The Polio Genome
A genome is the genetic material of an organism. In 1981, two different research groups, Vincent Racaniello and David Baltimore at Massachusetts Institute of Technology and Eckard Wimmer’s team at State University of New York, Stony Brook, published the poliovirus genome. They used an enzyme to switch the single strands of viral ribonucleic acid—RNA—to double strands of deoxyribonucleic acid—DNA—and then determined the sequence of adenine, thymine, guanine, and cytosine encoding the five molecules that are the substance of the virus’s existence.
Poliovirus lacks the ability to correct its mutations, so its genome evolves at one to two nucleotide substitutions per week. It is always changing.
In 2002, investigators at the State University of New York in Stony Brook used the published genetic sequence to synthesize a DNA version of poliovirus. Then they used an enzyme to convert the DNA to RNA and grew the virus in a cell-free extract. Animal tests showed that the synthesized poliovirus caused paralysis.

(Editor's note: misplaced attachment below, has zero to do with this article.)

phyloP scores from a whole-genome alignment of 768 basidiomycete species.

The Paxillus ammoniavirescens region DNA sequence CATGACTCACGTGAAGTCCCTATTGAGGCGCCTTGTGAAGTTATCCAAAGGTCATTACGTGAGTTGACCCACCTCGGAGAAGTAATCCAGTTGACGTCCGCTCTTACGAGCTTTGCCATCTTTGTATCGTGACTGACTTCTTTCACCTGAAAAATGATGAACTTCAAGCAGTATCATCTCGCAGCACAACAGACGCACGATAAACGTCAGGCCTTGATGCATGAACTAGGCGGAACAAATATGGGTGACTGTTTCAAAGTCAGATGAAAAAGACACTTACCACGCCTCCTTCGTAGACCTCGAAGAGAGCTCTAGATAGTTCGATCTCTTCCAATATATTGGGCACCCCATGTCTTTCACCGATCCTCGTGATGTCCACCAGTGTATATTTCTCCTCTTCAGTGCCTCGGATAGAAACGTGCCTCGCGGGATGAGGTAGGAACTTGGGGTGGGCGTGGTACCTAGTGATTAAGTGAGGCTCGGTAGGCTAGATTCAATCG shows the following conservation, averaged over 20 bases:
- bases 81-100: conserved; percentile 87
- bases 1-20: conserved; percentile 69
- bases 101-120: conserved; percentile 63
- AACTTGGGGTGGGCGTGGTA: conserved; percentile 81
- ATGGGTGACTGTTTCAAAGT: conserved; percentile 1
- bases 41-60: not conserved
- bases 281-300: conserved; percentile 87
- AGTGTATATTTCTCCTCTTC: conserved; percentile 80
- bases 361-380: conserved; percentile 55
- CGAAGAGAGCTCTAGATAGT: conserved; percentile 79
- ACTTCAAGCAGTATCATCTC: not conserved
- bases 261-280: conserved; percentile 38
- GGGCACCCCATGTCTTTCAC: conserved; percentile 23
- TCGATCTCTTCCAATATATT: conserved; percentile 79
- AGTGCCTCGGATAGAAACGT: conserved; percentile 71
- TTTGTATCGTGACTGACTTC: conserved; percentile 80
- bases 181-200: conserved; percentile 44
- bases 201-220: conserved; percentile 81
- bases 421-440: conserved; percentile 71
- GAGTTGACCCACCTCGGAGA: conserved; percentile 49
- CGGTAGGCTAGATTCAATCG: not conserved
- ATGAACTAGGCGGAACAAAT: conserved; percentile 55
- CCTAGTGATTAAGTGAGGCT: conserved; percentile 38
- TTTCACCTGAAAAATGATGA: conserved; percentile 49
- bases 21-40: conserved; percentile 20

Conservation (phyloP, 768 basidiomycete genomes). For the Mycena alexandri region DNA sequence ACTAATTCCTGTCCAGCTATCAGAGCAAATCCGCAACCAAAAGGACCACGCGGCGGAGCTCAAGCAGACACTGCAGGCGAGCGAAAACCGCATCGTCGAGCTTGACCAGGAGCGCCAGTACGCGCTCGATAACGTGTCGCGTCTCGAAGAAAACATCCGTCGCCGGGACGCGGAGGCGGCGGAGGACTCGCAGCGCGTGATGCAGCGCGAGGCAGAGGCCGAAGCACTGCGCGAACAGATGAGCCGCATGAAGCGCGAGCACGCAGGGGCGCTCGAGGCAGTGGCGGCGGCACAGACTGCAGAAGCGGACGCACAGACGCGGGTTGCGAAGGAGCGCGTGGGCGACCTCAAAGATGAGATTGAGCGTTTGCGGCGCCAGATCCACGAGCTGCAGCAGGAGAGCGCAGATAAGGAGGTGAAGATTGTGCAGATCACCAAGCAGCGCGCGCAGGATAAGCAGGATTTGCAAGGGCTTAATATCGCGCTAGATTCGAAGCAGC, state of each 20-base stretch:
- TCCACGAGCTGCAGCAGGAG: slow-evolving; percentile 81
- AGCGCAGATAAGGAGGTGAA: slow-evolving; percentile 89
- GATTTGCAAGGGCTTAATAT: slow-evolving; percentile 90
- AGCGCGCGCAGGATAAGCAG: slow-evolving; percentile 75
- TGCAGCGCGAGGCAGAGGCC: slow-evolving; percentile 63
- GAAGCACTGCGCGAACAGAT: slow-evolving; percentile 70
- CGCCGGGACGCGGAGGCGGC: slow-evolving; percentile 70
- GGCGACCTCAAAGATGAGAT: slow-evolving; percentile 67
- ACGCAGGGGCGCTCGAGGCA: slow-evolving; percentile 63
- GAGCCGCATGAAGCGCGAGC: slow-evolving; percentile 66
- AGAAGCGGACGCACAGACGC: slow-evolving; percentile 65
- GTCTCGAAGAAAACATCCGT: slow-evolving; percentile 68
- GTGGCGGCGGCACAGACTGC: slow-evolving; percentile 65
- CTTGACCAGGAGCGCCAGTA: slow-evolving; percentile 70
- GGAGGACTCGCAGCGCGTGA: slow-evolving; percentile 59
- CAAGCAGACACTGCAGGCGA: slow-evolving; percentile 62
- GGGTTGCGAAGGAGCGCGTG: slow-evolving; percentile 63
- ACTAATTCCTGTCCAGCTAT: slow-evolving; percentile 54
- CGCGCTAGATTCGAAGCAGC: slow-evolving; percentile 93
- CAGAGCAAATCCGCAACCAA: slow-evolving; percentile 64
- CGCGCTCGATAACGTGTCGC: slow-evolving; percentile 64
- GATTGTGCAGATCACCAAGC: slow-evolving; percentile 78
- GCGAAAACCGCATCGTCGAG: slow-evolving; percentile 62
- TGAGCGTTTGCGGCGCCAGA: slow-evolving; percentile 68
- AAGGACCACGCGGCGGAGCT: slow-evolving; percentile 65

Who Needs Synthesized Poliovirus?
Viruses like polio, Ebola, and smallpox can never be eradicated because they can be created in the lab with a DNA synthesizer and the genetic code. Synthetically made viruses have the potential for both harm and good. Biological weapons can be created from them. But they might be altered to create new vaccines or novel systems to deliver genes as therapy.